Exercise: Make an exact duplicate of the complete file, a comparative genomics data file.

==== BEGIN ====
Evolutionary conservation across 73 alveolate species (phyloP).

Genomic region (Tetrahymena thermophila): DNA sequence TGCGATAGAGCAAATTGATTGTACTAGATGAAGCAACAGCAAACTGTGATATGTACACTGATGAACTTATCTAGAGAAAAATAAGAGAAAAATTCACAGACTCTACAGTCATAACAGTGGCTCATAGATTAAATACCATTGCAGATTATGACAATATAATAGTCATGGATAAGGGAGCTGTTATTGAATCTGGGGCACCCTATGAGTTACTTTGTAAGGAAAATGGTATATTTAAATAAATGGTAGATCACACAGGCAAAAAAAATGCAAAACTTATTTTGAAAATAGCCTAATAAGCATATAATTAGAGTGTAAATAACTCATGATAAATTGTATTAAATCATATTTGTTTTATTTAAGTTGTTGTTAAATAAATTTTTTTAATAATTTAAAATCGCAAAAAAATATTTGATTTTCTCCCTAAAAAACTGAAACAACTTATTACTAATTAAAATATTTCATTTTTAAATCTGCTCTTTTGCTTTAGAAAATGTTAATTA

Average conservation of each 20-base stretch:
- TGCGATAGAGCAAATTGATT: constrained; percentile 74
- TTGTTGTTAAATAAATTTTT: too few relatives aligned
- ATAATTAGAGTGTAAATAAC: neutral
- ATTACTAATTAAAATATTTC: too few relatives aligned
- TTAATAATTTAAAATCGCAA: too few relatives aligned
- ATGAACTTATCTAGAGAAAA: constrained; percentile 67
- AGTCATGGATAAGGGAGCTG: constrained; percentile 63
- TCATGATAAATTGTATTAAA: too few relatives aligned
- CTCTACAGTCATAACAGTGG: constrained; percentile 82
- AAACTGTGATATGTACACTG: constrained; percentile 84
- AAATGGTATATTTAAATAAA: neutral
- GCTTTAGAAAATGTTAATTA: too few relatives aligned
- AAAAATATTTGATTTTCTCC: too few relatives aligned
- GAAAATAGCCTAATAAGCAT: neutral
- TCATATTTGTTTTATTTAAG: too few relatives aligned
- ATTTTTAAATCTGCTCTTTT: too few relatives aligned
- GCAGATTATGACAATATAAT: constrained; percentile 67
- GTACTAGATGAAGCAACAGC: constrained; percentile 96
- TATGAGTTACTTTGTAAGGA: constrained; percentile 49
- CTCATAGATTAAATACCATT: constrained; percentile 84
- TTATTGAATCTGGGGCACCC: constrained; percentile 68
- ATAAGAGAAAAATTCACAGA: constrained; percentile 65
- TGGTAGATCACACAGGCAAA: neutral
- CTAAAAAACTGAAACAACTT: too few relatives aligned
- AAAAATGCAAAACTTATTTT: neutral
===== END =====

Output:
Evolutionary conservation across 73 alveolate species (phyloP).

Genomic region (Tetrahymena thermophila): DNA sequence TGCGATAGAGCAAATTGATTGTACTAGATGAAGCAACAGCAAACTGTGATATGTACACTGATGAACTTATCTAGAGAAAAATAAGAGAAAAATTCACAGACTCTACAGTCATAACAGTGGCTCATAGATTAAATACCATTGCAGATTATGACAATATAATAGTCATGGATAAGGGAGCTGTTATTGAATCTGGGGCACCCTATGAGTTACTTTGTAAGGAAAATGGTATATTTAAATAAATGGTAGATCACACAGGCAAAAAAAATGCAAAACTTATTTTGAAAATAGCCTAATAAGCATATAATTAGAGTGTAAATAACTCATGATAAATTGTATTAAATCATATTTGTTTTATTTAAGTTGTTGTTAAATAAATTTTTTTAATAATTTAAAATCGCAAAAAAATATTTGATTTTCTCCCTAAAAAACTGAAACAACTTATTACTAATTAAAATATTTCATTTTTAAATCTGCTCTTTTGCTTTAGAAAATGTTAATTA

Average conservation of each 20-base stretch:
- TGCGATAGAGCAAATTGATT: constrained; percentile 74
- TTGTTGTTAAATAAATTTTT: too few relatives aligned
- ATAATTAGAGTGTAAATAAC: neutral
- ATTACTAATTAAAATATTTC: too few relatives aligned
- TTAATAATTTAAAATCGCAA: too few relatives aligned
- ATGAACTTATCTAGAGAAAA: constrained; percentile 67
- AGTCATGGATAAGGGAGCTG: constrained; percentile 63
- TCATGATAAATTGTATTAAA: too few relatives aligned
- CTCTACAGTCATAACAGTGG: constrained; percentile 82
- AAACTGTGATATGTACACTG: constrained; percentile 84
- AAATGGTATATTTAAATAAA: neutral
- GCTTTAGAAAATGTTAATTA: too few relatives aligned
- AAAAATATTTGATTTTCTCC: too few relatives aligned
- GAAAATAGCCTAATAAGCAT: neutral
- TCATATTTGTTTTATTTAAG: too few relatives aligned
- ATTTTTAAATCTGCTCTTTT: too few relatives aligned
- GCAGATTATGACAATATAAT: constrained; percentile 67
- GTACTAGATGAAGCAACAGC: constrained; percentile 96
- TATGAGTTACTTTGTAAGGA: constrained; percentile 49
- CTCATAGATTAAATACCATT: constrained; percentile 84
- TTATTGAATCTGGGGCACCC: constrained; percentile 68
- ATAAGAGAAAAATTCACAGA: constrained; percentile 65
- TGGTAGATCACACAGGCAAA: neutral
- CTAAAAAACTGAAACAACTT: too few relatives aligned
- AAAAATGCAAAACTTATTTT: neutral